A child’s memory

She stood alone among the trees
a woman formed ripe with life,
a perfect beautiful figure
alone and naked in the light.
With confused mind I watched her
while peering through the leaves,
blushing at the vernal scene,
her auburn hair dancing in the breeze.
I could not find air to breath,
my lungs suffocated with my guilt,
yet hidden I viewed her mesmerized,
shuddering with the disgrace I felt.
She stepped into a placid stream,
a bare ripple on the watery plane,
slowly swimming from my sight,
disappearing among river cane.
As if the moment was yesterday
I still smell wild flower’s bloom,
I hear the tinkling water flow,
and the call of a lonely loon.
Fifty-six years have passed me by,
the spot grown over where I stood,
yet an adolescent emotion haunts me,
shamed by a vigil in the silent wood.

©2011, Donald Harbour

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2 thoughts on “A child’s memory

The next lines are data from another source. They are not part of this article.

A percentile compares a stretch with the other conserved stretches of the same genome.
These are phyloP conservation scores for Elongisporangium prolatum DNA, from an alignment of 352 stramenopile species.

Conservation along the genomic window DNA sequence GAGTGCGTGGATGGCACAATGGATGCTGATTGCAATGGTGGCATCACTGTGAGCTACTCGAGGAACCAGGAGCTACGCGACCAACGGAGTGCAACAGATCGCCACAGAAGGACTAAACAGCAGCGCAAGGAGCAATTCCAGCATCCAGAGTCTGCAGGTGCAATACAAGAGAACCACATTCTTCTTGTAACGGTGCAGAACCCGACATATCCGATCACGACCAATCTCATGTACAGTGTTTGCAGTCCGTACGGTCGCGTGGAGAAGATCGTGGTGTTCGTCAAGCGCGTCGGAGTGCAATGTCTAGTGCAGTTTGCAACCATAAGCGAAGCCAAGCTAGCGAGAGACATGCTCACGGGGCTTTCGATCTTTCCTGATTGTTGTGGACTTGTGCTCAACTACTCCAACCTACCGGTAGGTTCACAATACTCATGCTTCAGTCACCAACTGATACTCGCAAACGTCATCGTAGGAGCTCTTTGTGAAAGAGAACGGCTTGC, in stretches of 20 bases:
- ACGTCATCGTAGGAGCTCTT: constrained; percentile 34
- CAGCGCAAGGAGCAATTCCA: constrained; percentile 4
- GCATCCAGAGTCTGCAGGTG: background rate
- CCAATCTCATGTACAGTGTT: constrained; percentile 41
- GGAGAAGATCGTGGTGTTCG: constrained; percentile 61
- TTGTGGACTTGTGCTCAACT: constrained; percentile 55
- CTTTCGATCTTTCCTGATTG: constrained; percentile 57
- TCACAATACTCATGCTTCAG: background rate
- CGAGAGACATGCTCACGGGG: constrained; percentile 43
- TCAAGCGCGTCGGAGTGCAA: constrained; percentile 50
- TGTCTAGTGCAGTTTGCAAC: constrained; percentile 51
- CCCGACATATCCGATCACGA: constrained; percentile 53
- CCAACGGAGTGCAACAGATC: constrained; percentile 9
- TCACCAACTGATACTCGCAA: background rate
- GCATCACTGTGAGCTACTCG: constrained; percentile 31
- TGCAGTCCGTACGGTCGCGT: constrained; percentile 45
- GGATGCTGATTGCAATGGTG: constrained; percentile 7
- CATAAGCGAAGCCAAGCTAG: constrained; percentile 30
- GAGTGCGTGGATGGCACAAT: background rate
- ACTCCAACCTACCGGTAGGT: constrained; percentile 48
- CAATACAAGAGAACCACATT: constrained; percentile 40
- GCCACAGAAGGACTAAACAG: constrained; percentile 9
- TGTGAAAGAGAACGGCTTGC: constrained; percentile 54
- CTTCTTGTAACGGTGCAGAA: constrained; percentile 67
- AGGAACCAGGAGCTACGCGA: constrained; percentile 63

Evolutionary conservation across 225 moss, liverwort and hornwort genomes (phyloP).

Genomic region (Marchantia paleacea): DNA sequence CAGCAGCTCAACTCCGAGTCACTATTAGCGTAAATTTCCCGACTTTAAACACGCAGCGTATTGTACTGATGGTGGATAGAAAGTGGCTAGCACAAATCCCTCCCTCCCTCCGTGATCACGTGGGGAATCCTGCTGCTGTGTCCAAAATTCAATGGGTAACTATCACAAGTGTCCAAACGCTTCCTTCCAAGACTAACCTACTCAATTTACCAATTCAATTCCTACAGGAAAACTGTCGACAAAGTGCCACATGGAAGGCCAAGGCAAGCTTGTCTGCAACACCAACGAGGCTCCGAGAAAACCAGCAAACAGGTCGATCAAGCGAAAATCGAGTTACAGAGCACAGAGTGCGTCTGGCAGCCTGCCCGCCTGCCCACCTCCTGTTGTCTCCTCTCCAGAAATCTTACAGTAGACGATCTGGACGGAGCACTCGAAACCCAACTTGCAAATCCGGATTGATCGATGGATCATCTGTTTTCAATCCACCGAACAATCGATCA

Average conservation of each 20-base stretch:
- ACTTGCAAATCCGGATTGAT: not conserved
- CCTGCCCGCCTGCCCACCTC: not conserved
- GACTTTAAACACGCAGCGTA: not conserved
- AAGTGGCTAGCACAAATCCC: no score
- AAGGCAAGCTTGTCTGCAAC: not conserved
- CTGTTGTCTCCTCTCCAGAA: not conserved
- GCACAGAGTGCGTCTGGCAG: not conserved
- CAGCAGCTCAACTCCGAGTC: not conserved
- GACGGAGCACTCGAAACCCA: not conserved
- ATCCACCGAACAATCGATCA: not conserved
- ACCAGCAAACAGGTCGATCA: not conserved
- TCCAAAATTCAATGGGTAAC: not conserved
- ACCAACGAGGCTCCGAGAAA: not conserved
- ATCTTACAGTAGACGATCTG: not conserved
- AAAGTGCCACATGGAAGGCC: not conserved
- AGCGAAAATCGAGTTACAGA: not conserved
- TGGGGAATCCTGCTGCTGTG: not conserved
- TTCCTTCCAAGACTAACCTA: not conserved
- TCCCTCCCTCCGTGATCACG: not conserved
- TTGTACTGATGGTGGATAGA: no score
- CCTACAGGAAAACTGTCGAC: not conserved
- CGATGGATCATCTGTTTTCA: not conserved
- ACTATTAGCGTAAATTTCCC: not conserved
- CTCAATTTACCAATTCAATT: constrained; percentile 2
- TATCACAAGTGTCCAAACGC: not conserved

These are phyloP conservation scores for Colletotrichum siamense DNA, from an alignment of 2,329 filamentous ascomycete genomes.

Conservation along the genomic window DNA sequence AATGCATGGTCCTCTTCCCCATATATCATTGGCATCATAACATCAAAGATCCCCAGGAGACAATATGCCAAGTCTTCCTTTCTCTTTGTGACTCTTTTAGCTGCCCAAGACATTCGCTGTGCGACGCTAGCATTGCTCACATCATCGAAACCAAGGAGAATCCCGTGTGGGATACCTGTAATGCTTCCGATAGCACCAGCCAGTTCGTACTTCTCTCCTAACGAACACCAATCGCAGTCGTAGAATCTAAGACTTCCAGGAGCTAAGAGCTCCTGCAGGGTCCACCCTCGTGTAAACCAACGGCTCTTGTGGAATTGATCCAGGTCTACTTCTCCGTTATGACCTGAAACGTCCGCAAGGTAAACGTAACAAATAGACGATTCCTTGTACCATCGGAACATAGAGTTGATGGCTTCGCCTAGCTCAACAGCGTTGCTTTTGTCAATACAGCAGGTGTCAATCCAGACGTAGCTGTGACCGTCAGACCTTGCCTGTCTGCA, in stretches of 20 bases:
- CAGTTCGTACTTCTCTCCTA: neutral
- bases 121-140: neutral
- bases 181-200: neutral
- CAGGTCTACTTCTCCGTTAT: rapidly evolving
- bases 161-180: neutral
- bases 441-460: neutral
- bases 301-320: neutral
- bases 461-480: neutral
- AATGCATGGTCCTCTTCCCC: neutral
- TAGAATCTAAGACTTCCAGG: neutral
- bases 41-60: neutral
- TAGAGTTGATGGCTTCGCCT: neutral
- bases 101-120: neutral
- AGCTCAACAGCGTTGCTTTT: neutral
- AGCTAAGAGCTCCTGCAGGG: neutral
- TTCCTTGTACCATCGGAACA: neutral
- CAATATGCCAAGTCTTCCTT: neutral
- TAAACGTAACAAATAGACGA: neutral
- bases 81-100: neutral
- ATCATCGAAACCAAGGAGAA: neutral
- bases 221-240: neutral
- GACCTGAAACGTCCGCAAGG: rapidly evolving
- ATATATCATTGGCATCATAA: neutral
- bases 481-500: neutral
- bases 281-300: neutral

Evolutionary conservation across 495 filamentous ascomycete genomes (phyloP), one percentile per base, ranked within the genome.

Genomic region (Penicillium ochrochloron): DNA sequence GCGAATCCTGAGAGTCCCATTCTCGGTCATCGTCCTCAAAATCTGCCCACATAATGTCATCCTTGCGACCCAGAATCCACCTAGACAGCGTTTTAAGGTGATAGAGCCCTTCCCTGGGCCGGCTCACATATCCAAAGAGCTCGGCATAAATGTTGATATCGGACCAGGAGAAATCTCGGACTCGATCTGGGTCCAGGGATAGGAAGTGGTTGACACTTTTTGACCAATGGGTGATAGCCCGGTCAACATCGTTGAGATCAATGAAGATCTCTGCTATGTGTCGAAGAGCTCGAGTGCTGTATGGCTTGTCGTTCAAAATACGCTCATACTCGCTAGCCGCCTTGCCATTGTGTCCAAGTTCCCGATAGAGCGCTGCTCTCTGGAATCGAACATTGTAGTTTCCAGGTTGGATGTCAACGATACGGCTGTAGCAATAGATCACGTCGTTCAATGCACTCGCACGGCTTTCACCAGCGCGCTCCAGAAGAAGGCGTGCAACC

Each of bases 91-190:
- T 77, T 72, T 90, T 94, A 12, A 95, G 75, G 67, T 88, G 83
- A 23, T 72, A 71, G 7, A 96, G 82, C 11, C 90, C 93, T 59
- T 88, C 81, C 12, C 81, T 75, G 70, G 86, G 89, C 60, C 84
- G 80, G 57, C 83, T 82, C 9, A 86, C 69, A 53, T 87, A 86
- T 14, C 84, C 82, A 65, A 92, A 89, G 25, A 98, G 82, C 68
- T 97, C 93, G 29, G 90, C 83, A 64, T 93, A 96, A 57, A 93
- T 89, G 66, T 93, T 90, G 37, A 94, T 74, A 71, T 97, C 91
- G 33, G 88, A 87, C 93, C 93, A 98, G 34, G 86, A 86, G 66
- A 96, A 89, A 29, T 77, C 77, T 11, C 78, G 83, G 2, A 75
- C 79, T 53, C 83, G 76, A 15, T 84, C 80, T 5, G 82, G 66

1. Donald, you and I have tread similar territory, the shame that a child feels – but you have taken it into an adult life and reflected on it – very much in the spirit of Neil’s prompt. Nicely done. I loved “shuddering” coming right after “mesmerized” – you captured that moment well.

    Richard

    Like

  2. Donald, I don’t know why I don’t come here more often. Reminded by the Poet of the Week piece at Poets United, I popped in to read this. I’m so glad I did, it is a gorgeous poem.

    Like

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